If Ash Dome is about putting down roots, Wooden Boulder is an equally radical work about letting go. It is adventurous in every sense, a great gesture of liberation in which Nash has surrendered his work to nature and the elements and set no limits. In the summer of 1978 he heard of a great oak that had recently been felled directly uphill …Working the tree where it lay over a two-year period, Nash carved a dozen or more sculptures from it. The first of these, a giant oak ball three feet in diameter, was originally intended to go into the studio…Nash had the idea of using the nearby stream … to carry the half-ton sphere down…Nash realised it was an opportunity…that would transform the work by enabling him to release it back into nature: to shed it like a leaf. He would let it go its own way and be a rock in a stream, with water playing about it, freezing to it, papering it with autumn leaves. From that moment on it became Wooden Boulder, a new kind of work with its own independent life, its own story and the sculptor as its biographer.
Over the years, the boulder has slipped, rolled and sometimes forced by flood through the landscape, following the course of stream and river until it was last seen in the estuary of the river Dwyryd. It may have been washed out to sea or buried in sand in the estuary.
‘It is an important part of the Wooden Boulder story that its material formed on the hill from the elements and minerals of that particular place. The boulder’s origins go back to the tree as a sapling 200 years ago.’
– David Nash
Next, we took the gallery shuttle to Longside Gallery where pieces from David Nash’s own collection, the ‘congregation’ from the chapel at Capel Rhiw in Blaenau Ffestiniog have taken residence for the year. The arrangement of the pieces in the gallery is designed to recreate the atmosphere of Capel Rhiw (lower photo).
Roger Deakin wrote memorably about a visit to Capel Rhiw in Wildwood:
‘Capel Rhiw, the Victorian Methodist chapel where david Nash lives and works, stands almost grandly in a row of slate miners’ cottages on the outskirts of the town. There were once 18,000 people and twenty-six chapels in this Welsh Machu Picchu. […]
I step inside to a surprising burst of pagan colour: the warm glow of wood. It is a beautiful, uplifting building with little nuggets of primary colour in the stained-glass friezes of its high windows that beam down blue, yellow and red. I shall not forget the sheer drama of the exuberant throng of Nash’s work that fills the tiered space, literally to the lofty ceiling. Moving through the chapel, I mingle with the wooden multitude, ‘the congregation’, as Nash calls it. It is like meeting the family, an unusually big one, exciting and daunting at the same time: impossible to remember all their names, only a general impression that you want to get to know them much better one by one in due course.’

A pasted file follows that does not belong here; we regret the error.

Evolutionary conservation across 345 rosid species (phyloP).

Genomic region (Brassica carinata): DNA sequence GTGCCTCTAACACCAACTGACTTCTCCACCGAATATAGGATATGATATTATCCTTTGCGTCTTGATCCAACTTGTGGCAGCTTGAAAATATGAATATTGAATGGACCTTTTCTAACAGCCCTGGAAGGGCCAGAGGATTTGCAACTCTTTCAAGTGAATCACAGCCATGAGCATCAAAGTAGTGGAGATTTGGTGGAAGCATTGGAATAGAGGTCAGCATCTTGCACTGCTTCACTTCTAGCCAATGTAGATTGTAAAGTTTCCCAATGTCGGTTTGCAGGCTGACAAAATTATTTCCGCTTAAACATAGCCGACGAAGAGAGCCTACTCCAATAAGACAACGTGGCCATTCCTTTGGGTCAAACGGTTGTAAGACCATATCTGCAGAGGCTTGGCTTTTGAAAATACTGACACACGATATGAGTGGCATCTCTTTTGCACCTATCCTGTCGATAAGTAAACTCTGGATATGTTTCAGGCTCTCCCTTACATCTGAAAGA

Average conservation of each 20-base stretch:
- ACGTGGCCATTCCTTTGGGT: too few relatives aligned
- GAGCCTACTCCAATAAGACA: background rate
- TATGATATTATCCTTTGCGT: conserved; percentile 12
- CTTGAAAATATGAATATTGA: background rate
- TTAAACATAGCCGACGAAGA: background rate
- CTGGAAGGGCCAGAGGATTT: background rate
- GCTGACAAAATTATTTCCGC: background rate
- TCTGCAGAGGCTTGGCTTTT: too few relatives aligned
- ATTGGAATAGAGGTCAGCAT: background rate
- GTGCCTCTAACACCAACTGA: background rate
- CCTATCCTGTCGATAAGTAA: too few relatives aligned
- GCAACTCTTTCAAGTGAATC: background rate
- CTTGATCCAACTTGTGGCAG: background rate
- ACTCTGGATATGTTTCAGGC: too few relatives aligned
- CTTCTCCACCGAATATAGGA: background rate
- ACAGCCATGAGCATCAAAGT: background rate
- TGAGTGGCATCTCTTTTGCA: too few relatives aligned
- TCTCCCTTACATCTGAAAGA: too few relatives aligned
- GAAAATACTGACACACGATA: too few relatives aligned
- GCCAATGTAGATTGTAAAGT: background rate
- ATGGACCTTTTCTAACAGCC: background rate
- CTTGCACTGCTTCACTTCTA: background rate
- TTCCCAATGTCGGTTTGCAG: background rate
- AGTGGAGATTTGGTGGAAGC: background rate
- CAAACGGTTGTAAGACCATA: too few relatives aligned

The Longside Gallery exhibits are engrossing, revealing the many ways in which Nash works the different woods, and the processes which he leaves to take their course, to warp and crack the green wood. I found Standing Frame particularly interesting: a huge timber has been sliced and sawed, revealing how planks or boat hulls can emerge from the chrysalis of the wood.
‘I start with people’s familiarity with wood, through doors, floors, tables and domestic items. Most people are aware of how trees change during the seasons. The material is embedded into our daily lives. Then I enter into the deep history of trees and their culture. But I try to touch the wood as little as possible. I’m not interested in over-carving, polishing and craft. I don’t mind splinters, and I want it to crack. Trees stand for me as a threshold into the huge world of the environment.’
– David Nash, RA Magazine Summer 2010
Annie Proulx writes:
‘For me the most compelling attribute of David Nash’s work is this element of change. Unlike other artists he seems not interested in the static sculpture. The preservation and conservation of a petrified forest are not part of his style. Because he uses raw, uncured, untreated wood, change is inevitable. Wood splits, cracks, warps, opens fissures, changes colour, displays its knots and swellings, flaunts a grain, succumbs to fungal and microbial growths, to natural chemistries and mineralisation, softens and loses bits of itself, decays. Everything in the world moves toward decay…’
Here you can follow the ideas present in his work and see how each idea has inspired another. This is illustrated beautifully in the large-scale drawings of The Family Tree where the genealogy of each idea can be followed backwards and forwards through time: